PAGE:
Photo/Illutration Toshiba Corp.'s logo in Kawasaki (Asahi Shimbun file photo)

The government could not be more wrong if it sees no need to explain its actions when national security is involved.

Regarding Toshiba Corp.'s general meeting of shareholders last year, an investigative report, released last week, pointed out that Toshiba's management and the Ministry of Economy, Trade and Industry (METI) colluded to apply undue pressure on foreign investors.

In response, industry minister Hiroshi Kajiyama told a news conference on June 15 that Toshiba is an important Japanese company and that the ministry's actions were fully in compliance with its policy.

While expressing his doubts about the contents of the report, Kajiyama refrained from commenting on specific points and said the ministry does not plan to conduct a further investigation.

With regard to actions that were cited as being "in possible breach of confidentiality under the National Civil Service Law," Kajiyama also said there was no need to examine each and every action.

Granted, not everything in the report is necessarily correct. The investigation was proposed by a foreign investment fund.

That said, however, the report is based on interviews with Toshiba executives and analyses of electronic data, and presents corroborating materials such as emails and documents on specific subjects. And the investigation was conducted in keeping with a corporate law after it was approved at an extraordinary meeting of shareholders.

Toshiba's board of directors passed a resolution to take the report seriously and seek to find the truth to clarify where the responsibility lies. The board also decided to force the directors involved to resign.

Osamu Nagayama, who chairs the board of directors, said some officials in charge “lacked a sense of legal compliance and corporate governance” in their relationship with the ministry.

Given this background, the ministry can hardly be persuasive so long as it argues only in general terms.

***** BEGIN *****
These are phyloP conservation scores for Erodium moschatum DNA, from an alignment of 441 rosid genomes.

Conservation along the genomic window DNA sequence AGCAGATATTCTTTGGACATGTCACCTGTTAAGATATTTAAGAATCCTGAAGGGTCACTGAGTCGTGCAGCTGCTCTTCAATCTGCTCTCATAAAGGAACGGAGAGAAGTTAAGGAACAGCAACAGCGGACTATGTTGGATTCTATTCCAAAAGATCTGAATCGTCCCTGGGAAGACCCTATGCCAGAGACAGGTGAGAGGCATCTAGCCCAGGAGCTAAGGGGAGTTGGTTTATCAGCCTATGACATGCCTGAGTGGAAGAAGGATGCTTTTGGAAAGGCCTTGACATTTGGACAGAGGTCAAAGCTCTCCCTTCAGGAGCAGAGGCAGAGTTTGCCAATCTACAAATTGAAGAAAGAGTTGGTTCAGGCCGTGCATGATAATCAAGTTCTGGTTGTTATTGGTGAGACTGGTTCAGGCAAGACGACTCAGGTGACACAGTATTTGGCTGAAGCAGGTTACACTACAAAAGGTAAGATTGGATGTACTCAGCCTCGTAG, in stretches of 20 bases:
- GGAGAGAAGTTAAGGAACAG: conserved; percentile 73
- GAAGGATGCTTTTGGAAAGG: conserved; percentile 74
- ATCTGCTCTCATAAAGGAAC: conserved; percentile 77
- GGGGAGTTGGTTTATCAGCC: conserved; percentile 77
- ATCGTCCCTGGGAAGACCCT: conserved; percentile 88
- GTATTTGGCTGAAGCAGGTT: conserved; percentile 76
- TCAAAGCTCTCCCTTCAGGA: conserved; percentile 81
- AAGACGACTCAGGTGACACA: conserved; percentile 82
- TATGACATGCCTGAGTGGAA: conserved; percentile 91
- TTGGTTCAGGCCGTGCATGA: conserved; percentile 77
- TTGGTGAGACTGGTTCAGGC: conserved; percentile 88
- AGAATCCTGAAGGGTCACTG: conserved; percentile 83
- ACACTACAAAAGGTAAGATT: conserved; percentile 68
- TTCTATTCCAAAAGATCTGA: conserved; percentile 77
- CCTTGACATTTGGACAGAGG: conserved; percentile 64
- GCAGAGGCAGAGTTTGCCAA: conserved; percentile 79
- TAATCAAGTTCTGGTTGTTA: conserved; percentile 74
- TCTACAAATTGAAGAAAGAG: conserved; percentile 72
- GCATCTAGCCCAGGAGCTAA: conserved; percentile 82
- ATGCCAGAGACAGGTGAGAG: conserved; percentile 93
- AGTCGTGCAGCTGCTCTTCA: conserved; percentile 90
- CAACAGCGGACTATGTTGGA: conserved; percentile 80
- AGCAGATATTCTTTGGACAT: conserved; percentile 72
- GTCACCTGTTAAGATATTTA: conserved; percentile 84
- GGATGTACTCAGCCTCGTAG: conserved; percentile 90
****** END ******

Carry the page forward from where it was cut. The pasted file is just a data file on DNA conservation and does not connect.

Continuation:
At least where the main points of its argument are concerned, the ministry should present materials to corroborate its claims. And should the ministry prove incapable of fulfilling its accountability, a third-party investigation would have to be called.

One cause for concern is Kajiyama's statement to the effect that there are certain aspects of corporate management that the government is forced to take an interest in, beyond the confines of the law.

He also reiterated that whether there was a breach of confidentiality should be judged by the presence or absence of any harm done to any public undertaking of the government.

Both these statements are vague, but they can be interpreted to represent the government's attitude of making light of corporate governance and the interests of private enterprises.

Should the government continue to refuse to explain, believing in obfuscation where national security is concerned and in bullying foreign investors into submission, both overseas and domestic investors will deepen their suspicion about the fairness of Japanese capital markets and corporate management.

The recently revised foreign exchange law, which METI relies on, calls for "tougher response where national security is concerned" as well as "promotion of investment from abroad." But does the ministry think it helped matters by amply manifesting its lack of transparency immediately after the revised law came into effect?

The ministry needs to rethink, taking a good, hard look at Toshiba's reality of being forced yet again to rebuild itself.

--The Asahi Shimbun, June 16